Silvio Berlusconi has always vaunted two major talents – an ability to control the media (both his own – a substantial slice of tv and print – as well as those supposedly independent), and a masterful ability to keep together seemingly shakey partnerships. It’s against this backdrop that his second wife, Veronica Lario, dropped a bombshell over the weekend when she made it known, via the newspapers, that she was initiating divorce proceedings.
And it’s clear from the way things developed last week that this will be anything but a private matter, partly because at the heart of the rift is Berlusconi’s very personal way of running the Italian political system.
It all started, apparently, when Lario in public criticised Berlusconi’s list of candidates chosen for the upcoming European Elections. A number of young attractive women were included in the lists, and Lario alongside others speculated that their talents, and the motivations for their candidatures were far from political. Berlusconi smiled it off, suggesting that his wife had been hoodwinked by that ever-lurking menace the left-wing press, but nonetheless did make changes to the list. Things may have settled down had the newspaper il Giornale, owned by the Berlusconi family, not chosen to publish topless photos of Lario from her acting days, effectively branding her a hypocrite.
It’s not the first time that Lario has taken a swipe at her husband in the newspapers, nor the first time that the relationship between his political judgement and personal relationships has been called into question. So, most presumed that the Cavaliere Berlusconi would resolve things with some roses and some public declaration of undying love – the usual melodrama.
What’s more interesting, at least to this prurient monkey’s mind, is another serious relationship Berlusconi has been tending to for years – that with his coalition partners the Lega Nord. If his marriage with Lario, which has lasted through various scandals and difficulties, can be taken as a metaphor for his political style – and its our contention that it can – then it bodes ill for his coalition which faces some stormy waters ahead.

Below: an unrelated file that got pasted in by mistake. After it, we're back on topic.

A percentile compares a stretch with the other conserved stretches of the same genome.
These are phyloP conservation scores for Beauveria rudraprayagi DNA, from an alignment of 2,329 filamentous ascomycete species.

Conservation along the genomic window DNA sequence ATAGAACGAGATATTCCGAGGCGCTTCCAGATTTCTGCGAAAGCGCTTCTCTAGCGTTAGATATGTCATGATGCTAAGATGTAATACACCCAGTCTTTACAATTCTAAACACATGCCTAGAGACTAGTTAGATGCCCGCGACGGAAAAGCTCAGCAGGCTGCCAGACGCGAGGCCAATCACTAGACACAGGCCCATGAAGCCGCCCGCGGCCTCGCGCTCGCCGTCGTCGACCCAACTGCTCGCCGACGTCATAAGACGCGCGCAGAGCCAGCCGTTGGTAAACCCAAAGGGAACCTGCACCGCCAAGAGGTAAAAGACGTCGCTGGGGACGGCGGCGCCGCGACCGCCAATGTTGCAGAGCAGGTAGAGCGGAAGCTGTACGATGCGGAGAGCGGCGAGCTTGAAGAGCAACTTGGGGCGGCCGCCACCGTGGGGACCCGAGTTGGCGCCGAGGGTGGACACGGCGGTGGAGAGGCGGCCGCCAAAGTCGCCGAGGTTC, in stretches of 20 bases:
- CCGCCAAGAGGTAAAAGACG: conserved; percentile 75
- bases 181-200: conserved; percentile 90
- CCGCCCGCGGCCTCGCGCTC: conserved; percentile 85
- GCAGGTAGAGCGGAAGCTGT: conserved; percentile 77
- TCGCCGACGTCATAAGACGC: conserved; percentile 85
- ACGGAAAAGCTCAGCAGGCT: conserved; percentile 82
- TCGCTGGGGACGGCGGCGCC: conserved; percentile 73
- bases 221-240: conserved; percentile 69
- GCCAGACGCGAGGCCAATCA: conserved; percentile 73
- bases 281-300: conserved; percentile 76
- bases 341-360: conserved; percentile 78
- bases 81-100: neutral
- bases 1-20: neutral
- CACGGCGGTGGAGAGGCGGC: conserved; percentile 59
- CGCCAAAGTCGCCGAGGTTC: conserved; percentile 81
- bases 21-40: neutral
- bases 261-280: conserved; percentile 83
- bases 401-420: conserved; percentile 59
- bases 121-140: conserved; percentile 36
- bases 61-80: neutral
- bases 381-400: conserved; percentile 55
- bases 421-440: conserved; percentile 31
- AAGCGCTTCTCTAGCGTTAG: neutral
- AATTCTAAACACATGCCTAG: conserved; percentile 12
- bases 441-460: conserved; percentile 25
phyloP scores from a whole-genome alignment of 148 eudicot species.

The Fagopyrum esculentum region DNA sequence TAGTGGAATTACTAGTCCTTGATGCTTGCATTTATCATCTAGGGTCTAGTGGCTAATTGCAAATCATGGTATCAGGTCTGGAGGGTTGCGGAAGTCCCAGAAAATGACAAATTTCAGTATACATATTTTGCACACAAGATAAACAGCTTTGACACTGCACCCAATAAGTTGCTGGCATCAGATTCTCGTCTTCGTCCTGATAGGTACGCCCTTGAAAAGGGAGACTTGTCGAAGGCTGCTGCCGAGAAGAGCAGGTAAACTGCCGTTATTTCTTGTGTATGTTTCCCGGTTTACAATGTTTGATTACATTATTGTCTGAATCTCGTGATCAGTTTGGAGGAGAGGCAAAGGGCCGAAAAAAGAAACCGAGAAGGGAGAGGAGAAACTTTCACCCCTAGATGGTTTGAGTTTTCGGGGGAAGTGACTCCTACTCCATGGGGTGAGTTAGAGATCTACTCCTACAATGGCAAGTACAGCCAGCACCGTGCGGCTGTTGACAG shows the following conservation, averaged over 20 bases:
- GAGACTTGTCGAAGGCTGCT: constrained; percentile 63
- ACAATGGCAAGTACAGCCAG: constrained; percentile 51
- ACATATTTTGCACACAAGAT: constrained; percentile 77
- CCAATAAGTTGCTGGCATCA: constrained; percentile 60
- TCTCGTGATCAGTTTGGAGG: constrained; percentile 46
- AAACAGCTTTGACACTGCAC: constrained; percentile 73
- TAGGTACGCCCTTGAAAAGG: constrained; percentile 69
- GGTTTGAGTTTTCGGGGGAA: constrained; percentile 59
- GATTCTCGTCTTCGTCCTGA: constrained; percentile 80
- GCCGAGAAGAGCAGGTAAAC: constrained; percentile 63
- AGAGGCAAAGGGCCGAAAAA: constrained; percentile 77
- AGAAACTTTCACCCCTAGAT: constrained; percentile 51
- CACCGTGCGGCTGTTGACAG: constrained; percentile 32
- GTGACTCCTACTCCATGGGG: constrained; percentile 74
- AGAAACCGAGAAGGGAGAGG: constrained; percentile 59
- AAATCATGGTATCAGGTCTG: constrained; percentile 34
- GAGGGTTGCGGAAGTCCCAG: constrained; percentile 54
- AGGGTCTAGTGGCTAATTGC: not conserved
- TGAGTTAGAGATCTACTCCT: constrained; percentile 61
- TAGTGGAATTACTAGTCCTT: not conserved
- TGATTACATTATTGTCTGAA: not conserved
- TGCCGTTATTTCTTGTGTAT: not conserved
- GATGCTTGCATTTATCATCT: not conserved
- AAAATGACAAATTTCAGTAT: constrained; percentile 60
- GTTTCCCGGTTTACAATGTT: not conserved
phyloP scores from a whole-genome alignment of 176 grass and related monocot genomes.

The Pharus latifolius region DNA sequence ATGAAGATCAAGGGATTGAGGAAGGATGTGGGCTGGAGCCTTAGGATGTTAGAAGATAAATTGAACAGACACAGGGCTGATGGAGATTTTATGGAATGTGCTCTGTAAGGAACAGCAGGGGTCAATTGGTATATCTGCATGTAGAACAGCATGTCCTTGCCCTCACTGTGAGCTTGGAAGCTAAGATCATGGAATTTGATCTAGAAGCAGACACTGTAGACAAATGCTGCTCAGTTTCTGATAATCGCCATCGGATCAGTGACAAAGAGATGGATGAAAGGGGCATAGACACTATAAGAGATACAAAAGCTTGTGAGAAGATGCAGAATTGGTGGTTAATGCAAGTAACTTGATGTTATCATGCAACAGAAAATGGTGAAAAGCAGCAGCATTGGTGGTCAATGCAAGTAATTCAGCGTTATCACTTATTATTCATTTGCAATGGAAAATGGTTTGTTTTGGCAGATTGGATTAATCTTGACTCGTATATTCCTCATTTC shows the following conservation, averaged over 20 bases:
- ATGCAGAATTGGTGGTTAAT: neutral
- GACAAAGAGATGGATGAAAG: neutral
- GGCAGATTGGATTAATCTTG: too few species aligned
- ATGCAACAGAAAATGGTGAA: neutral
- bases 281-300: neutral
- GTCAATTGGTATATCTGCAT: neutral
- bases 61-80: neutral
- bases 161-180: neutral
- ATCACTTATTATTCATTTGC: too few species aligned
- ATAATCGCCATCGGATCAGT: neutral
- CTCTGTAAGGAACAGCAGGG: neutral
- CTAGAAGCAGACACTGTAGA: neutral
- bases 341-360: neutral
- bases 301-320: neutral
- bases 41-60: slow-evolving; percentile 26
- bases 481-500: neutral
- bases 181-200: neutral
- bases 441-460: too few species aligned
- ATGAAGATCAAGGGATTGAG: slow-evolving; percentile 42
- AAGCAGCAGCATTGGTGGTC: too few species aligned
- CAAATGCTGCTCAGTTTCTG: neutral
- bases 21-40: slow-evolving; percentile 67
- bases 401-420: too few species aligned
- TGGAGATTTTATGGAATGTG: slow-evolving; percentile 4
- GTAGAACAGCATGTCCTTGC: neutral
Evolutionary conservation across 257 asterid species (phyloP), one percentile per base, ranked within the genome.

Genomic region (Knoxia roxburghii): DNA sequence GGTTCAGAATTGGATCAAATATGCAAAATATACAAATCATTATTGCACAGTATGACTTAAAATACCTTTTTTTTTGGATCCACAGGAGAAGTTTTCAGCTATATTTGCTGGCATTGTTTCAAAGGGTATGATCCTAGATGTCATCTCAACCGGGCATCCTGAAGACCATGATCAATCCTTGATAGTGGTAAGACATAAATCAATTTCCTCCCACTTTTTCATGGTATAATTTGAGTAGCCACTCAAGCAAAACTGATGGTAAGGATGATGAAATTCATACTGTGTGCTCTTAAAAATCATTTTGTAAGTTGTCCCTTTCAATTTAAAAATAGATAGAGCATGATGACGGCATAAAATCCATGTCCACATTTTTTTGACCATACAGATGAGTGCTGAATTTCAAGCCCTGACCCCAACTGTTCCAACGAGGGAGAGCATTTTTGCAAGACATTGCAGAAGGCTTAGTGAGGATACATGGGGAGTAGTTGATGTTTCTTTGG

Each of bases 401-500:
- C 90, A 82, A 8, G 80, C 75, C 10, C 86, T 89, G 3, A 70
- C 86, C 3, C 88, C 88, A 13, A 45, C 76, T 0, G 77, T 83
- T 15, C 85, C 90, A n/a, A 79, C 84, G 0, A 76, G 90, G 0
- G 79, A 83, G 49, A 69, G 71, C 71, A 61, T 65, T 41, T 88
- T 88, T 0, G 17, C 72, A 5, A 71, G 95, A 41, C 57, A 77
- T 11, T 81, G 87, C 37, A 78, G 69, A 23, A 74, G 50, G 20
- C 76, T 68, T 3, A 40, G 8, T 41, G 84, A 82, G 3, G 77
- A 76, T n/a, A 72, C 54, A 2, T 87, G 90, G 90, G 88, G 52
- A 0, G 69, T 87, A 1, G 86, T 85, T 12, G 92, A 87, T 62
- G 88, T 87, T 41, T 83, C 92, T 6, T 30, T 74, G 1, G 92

The current coaltion is made up primarily of three partners – Forza Italia and Alleanza Nazionale, both of whom have merged into one party il Popolo della Liberta, and the Lega Nord. The Lega, with its xenophobic history and radical measures (fingerprinting gypsy children, for example), holds the balance of power effectively in the current government. If it walks, the government falls.
And walk it may just, given that Berlusconi’s party is campaigning softly softly for a yes vote in the upcoming referendum to cancel the 2006 electoral law introduced by the Lega. The current electoral law awards a majority prize of seats to the winning coalition in any election – so, for example, when the Forza Italia, Alleanaza Nazionale, and Lega Nord ticket won the 2008 election, these extra seats were divided between each of the parties. If the electoral law, described by its author Lega Nord MP Roberto Calderoli as a ‘porcata’ or dirty trick – albeit one decidedly in his party’s favour, is overturned things revert back to the previous electoral law which awards the majority seats to the winning party, not coalition. The Lega would find their influence severely diminished, and should Berlusconi call a snap election he could – presuming that his opinion polls are correct – win an indpendent majority.
So what will Bossi and Berlusconi do between now and the end of June when the referendum is held? Will this marriage of convenience, which held against-the-odds for the whole of the previous Berlusconi administration, last? Or will we take a step back in time to 1994 when Umberto Bossi pulled the Lega out of Berlusconi’s government prompting Berlusconi to declare that he would never sit at a table, or participate in government with Bossi again.